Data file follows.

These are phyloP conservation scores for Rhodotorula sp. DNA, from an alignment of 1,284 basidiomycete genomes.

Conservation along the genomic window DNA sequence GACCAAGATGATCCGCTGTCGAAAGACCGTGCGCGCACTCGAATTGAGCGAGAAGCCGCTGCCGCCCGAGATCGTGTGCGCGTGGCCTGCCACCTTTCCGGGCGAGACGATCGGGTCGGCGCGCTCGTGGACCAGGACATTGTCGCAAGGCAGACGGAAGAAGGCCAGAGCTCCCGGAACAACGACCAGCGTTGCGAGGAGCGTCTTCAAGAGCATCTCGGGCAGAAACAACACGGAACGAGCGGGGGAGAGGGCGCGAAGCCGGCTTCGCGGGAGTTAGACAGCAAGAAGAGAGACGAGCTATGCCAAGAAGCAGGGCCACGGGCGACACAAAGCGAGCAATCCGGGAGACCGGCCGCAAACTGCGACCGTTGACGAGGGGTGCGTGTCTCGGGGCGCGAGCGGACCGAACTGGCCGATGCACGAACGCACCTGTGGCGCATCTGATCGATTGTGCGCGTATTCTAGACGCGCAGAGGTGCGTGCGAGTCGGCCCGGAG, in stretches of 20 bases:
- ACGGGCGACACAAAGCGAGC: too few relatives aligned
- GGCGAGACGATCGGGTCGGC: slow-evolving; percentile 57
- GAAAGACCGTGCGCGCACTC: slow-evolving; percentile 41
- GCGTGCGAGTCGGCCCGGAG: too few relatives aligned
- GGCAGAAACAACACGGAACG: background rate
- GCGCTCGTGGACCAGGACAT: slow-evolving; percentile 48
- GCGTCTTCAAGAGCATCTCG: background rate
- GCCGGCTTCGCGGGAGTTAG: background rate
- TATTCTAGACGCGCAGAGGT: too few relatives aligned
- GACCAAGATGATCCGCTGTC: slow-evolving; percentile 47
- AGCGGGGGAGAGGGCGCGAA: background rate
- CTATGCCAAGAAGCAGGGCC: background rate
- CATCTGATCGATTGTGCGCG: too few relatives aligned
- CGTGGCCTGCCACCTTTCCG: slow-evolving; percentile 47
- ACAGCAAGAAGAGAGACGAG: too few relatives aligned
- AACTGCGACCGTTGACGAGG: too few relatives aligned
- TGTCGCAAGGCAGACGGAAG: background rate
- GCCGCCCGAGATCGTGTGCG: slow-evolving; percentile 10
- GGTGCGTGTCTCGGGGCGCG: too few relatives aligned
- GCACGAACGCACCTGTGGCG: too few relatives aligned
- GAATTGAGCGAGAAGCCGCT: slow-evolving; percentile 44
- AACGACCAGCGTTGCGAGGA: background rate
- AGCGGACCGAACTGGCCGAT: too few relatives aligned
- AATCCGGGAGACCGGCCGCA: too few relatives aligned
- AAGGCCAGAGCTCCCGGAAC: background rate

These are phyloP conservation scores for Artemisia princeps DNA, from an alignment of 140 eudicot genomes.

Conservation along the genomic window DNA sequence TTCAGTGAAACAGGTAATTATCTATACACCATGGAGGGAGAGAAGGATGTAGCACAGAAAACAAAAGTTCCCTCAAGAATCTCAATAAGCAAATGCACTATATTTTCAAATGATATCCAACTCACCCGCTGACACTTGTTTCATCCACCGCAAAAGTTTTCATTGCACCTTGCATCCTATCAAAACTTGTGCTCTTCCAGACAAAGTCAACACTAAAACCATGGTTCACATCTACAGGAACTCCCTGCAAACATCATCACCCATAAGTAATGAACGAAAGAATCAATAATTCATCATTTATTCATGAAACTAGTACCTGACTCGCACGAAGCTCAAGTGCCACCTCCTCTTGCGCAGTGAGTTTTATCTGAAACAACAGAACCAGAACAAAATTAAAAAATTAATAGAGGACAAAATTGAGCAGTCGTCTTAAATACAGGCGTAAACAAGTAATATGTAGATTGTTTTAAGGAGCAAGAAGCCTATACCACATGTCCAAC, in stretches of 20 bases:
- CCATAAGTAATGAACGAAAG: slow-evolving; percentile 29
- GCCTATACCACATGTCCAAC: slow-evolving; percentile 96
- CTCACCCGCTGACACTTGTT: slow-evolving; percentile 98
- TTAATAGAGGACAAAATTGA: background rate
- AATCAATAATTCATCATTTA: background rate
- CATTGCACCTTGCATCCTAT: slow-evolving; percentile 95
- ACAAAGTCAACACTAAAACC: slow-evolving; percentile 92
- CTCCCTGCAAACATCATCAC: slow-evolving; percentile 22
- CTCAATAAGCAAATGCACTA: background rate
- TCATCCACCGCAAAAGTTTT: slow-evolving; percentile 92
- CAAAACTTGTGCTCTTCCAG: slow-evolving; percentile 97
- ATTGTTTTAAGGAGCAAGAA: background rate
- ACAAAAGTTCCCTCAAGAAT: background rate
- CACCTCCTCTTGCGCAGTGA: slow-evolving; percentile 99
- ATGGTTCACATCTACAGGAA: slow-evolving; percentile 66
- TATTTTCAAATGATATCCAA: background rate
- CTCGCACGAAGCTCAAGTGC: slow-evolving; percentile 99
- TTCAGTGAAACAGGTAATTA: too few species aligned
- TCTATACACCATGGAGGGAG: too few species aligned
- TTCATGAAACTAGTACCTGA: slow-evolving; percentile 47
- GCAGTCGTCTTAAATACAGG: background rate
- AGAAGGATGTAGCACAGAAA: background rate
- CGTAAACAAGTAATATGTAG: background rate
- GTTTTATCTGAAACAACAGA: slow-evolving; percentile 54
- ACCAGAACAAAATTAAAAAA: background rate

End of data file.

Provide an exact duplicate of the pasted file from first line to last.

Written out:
These are phyloP conservation scores for Rhodotorula sp. DNA, from an alignment of 1,284 basidiomycete genomes.

Conservation along the genomic window DNA sequence GACCAAGATGATCCGCTGTCGAAAGACCGTGCGCGCACTCGAATTGAGCGAGAAGCCGCTGCCGCCCGAGATCGTGTGCGCGTGGCCTGCCACCTTTCCGGGCGAGACGATCGGGTCGGCGCGCTCGTGGACCAGGACATTGTCGCAAGGCAGACGGAAGAAGGCCAGAGCTCCCGGAACAACGACCAGCGTTGCGAGGAGCGTCTTCAAGAGCATCTCGGGCAGAAACAACACGGAACGAGCGGGGGAGAGGGCGCGAAGCCGGCTTCGCGGGAGTTAGACAGCAAGAAGAGAGACGAGCTATGCCAAGAAGCAGGGCCACGGGCGACACAAAGCGAGCAATCCGGGAGACCGGCCGCAAACTGCGACCGTTGACGAGGGGTGCGTGTCTCGGGGCGCGAGCGGACCGAACTGGCCGATGCACGAACGCACCTGTGGCGCATCTGATCGATTGTGCGCGTATTCTAGACGCGCAGAGGTGCGTGCGAGTCGGCCCGGAG, in stretches of 20 bases:
- ACGGGCGACACAAAGCGAGC: too few relatives aligned
- GGCGAGACGATCGGGTCGGC: slow-evolving; percentile 57
- GAAAGACCGTGCGCGCACTC: slow-evolving; percentile 41
- GCGTGCGAGTCGGCCCGGAG: too few relatives aligned
- GGCAGAAACAACACGGAACG: background rate
- GCGCTCGTGGACCAGGACAT: slow-evolving; percentile 48
- GCGTCTTCAAGAGCATCTCG: background rate
- GCCGGCTTCGCGGGAGTTAG: background rate
- TATTCTAGACGCGCAGAGGT: too few relatives aligned
- GACCAAGATGATCCGCTGTC: slow-evolving; percentile 47
- AGCGGGGGAGAGGGCGCGAA: background rate
- CTATGCCAAGAAGCAGGGCC: background rate
- CATCTGATCGATTGTGCGCG: too few relatives aligned
- CGTGGCCTGCCACCTTTCCG: slow-evolving; percentile 47
- ACAGCAAGAAGAGAGACGAG: too few relatives aligned
- AACTGCGACCGTTGACGAGG: too few relatives aligned
- TGTCGCAAGGCAGACGGAAG: background rate
- GCCGCCCGAGATCGTGTGCG: slow-evolving; percentile 10
- GGTGCGTGTCTCGGGGCGCG: too few relatives aligned
- GCACGAACGCACCTGTGGCG: too few relatives aligned
- GAATTGAGCGAGAAGCCGCT: slow-evolving; percentile 44
- AACGACCAGCGTTGCGAGGA: background rate
- AGCGGACCGAACTGGCCGAT: too few relatives aligned
- AATCCGGGAGACCGGCCGCA: too few relatives aligned
- AAGGCCAGAGCTCCCGGAAC: background rate

These are phyloP conservation scores for Artemisia princeps DNA, from an alignment of 140 eudicot genomes.

Conservation along the genomic window DNA sequence TTCAGTGAAACAGGTAATTATCTATACACCATGGAGGGAGAGAAGGATGTAGCACAGAAAACAAAAGTTCCCTCAAGAATCTCAATAAGCAAATGCACTATATTTTCAAATGATATCCAACTCACCCGCTGACACTTGTTTCATCCACCGCAAAAGTTTTCATTGCACCTTGCATCCTATCAAAACTTGTGCTCTTCCAGACAAAGTCAACACTAAAACCATGGTTCACATCTACAGGAACTCCCTGCAAACATCATCACCCATAAGTAATGAACGAAAGAATCAATAATTCATCATTTATTCATGAAACTAGTACCTGACTCGCACGAAGCTCAAGTGCCACCTCCTCTTGCGCAGTGAGTTTTATCTGAAACAACAGAACCAGAACAAAATTAAAAAATTAATAGAGGACAAAATTGAGCAGTCGTCTTAAATACAGGCGTAAACAAGTAATATGTAGATTGTTTTAAGGAGCAAGAAGCCTATACCACATGTCCAAC, in stretches of 20 bases:
- CCATAAGTAATGAACGAAAG: slow-evolving; percentile 29
- GCCTATACCACATGTCCAAC: slow-evolving; percentile 96
- CTCACCCGCTGACACTTGTT: slow-evolving; percentile 98
- TTAATAGAGGACAAAATTGA: background rate
- AATCAATAATTCATCATTTA: background rate
- CATTGCACCTTGCATCCTAT: slow-evolving; percentile 95
- ACAAAGTCAACACTAAAACC: slow-evolving; percentile 92
- CTCCCTGCAAACATCATCAC: slow-evolving; percentile 22
- CTCAATAAGCAAATGCACTA: background rate
- TCATCCACCGCAAAAGTTTT: slow-evolving; percentile 92
- CAAAACTTGTGCTCTTCCAG: slow-evolving; percentile 97
- ATTGTTTTAAGGAGCAAGAA: background rate
- ACAAAAGTTCCCTCAAGAAT: background rate
- CACCTCCTCTTGCGCAGTGA: slow-evolving; percentile 99
- ATGGTTCACATCTACAGGAA: slow-evolving; percentile 66
- TATTTTCAAATGATATCCAA: background rate
- CTCGCACGAAGCTCAAGTGC: slow-evolving; percentile 99
- TTCAGTGAAACAGGTAATTA: too few species aligned
- TCTATACACCATGGAGGGAG: too few species aligned
- TTCATGAAACTAGTACCTGA: slow-evolving; percentile 47
- GCAGTCGTCTTAAATACAGG: background rate
- AGAAGGATGTAGCACAGAAA: background rate
- CGTAAACAAGTAATATGTAG: background rate
- GTTTTATCTGAAACAACAGA: slow-evolving; percentile 54
- ACCAGAACAAAATTAAAAAA: background rate